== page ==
Unless you are working for a specific client in a build-to-suit situation, building retail space can feel like a guessing game. How do you create a core-and-shell building that is the most appealing to the widest range of possible tenants? Large or small, restaurant or retail – you want your space to accommodate any and all of them. While nothing is foolproof, there are several steps you can take to help ensure your space attracts the most potential tenants and makes their move-in as quick and easy as possible. This article specifically addresses retail space in stand-alone buildings, however, many of the items can be applied to mixed-use projects where retail space is part of a larger building.
• Demising. Demising is the easiest matter to address: Don’t do it until you have to. Leaving the space open allows you to construct demising walls as you establish leases and determine the amount of space each tenant requires. If you want to get an idea of the maximum amount of partitioning you may be doing in the space, keep in mind that the smallest tenant generally wants a minimum of 20 feet of frontage (given a minimum depth of 60 feet, your smallest tenant will be 1,200 square feet). Once you do begin leasing the space, start from the outside of the building and work toward the middle; this makes the remaining space in the building more versatile.
• Utilities. Providing easy access to utilities is a key element to making your space usable to the greatest number of possible tenants. Systems to consider are sewer, water, telecommunications, electrical and grease traps with some of these being overhead and some underground. Retail spaces usually are located within one overall retail building, making it ideal to run all the utilities parallel across the back of the inside of the retail space. This location works because retail tenants usually will want their restroom and/or kitchen access at the back of their establishment.
Regarding the concrete floor, it’s good practice to pour most of it, allowing for a “leave-out” in the concrete that extends 10 feet from the back wall. This gives a future tenant ability to access the underground sewer line in the back of their space at any time. If the space is leased by experienced tenants, they may end up cutting some of the poured concrete anyway, but if a less experienced tenant comes along, it is usually less intimidating to see things as finished as possible.
Both water and telecommunications are run overhead from the building utility or roof access room. By running water piping across the back of the entire retail space and stubbing out a shut-off valve for a tenant to tie into every 20 feet, you’ve prepared for filling the space entirely with small tenants, while also being prepared for larger tenants. If a larger tenant leases the space, it simply doesn’t use the stub. It is always significantly less expensive to add enough services during construction than adding them after the fact.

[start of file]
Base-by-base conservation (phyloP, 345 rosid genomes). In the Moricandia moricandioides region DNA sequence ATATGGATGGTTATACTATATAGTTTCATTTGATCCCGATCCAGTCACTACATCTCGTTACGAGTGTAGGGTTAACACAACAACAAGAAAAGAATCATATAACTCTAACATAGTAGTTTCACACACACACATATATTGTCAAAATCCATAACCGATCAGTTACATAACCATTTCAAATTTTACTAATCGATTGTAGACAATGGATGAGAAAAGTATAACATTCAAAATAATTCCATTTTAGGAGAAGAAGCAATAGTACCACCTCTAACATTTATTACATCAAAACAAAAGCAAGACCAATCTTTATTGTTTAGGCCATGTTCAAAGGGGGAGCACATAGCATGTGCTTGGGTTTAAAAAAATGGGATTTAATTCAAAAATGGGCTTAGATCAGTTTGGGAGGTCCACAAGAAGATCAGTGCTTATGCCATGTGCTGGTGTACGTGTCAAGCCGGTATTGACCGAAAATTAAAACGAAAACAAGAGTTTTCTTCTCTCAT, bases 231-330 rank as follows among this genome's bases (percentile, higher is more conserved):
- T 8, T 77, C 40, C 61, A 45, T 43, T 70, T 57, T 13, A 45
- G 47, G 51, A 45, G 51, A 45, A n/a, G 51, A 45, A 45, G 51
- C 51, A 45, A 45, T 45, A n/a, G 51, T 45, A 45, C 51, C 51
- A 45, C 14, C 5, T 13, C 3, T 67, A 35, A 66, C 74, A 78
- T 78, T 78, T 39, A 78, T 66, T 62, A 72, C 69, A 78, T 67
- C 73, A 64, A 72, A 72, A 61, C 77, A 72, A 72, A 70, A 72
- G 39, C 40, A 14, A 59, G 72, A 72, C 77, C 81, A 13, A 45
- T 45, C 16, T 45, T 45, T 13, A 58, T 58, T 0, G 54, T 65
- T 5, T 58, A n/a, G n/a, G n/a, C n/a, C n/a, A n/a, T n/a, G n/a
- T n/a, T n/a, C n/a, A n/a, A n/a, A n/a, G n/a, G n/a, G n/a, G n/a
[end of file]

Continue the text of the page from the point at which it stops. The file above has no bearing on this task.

It’s a similar approach for telecommunications. By running conduit overhead along the inside of the back wall and placing a pull-box every 20 feet, you’re ready for any tenant, small or large. Additionally, the telecom company can simply pull lines through the existing conduit without having to perform any additional construction work. On a related note, the beginning of construction is a good time to touch base with telecom service providers to discuss having them bring their services to the site. Doing this at the beginning of construction is easier and less expensive than after the building is complete. Having multiple providers available is another benefit that could attract more tenants.
Planning for electrical can be a bit more tricky. Generally, tenants will require at least 200 amps if they are retail (soft goods) and 400 amps if they are a restaurant. Until you know the precise mix of tenants you have, you won’t know the exact electrical layout you’ll need. However, you can prepare by making an educated guess. What you can do is configure a design to ensure the amperage capacity into your building can support the maximum amount of restaurant space you anticipate. Once you have a tenant, you can then install the specific electrical box size they require in their space. While it may feel uncomfortable to wait, it keeps you from wasting money on unknowns.
In the same vein of thought, if you want restaurants in your space, you need to put in a grease trap. Similar to electrical, an educated guess is required to size the grease trap based on the percentage of restaurants you estimate leasing your building. Each municipality has its own requirements determining the size of the grease trap in relation to the size of the restaurants.
• Storefront. Utilizing a modular storefront system that is mostly glazing works well for retail. A system using 4-foot- or 5-foot-wide sections can be partitioned into 20-foot increments, making the exterior space easily demisable.
Set-back from the street is another consideration. If restaurants tenants are a possibility, they may be interested in an outdoor seating and patio area. Generally, you should plan for at least 15 feet between the back of the curb and the outside perimeter of the building. This allows for enough room for a patio and the required clearances for Americans with Disabilities Act regulations. If your building provides this possibility, it’s a definite selling point.
Many buildings are 40% to 50% preleased before construction even begins, which helps this process considerably. However, even beginning from scratch, following these guidelines will give you a good starting point. Ensuring tenants have easy access to the underground utilities, sufficient electrical capacity in the overall building, waterline stubs and telecom pull-boxes available in the space, and a readily adapted storefront may be the difference between leasing the space and losing a tenant to another building.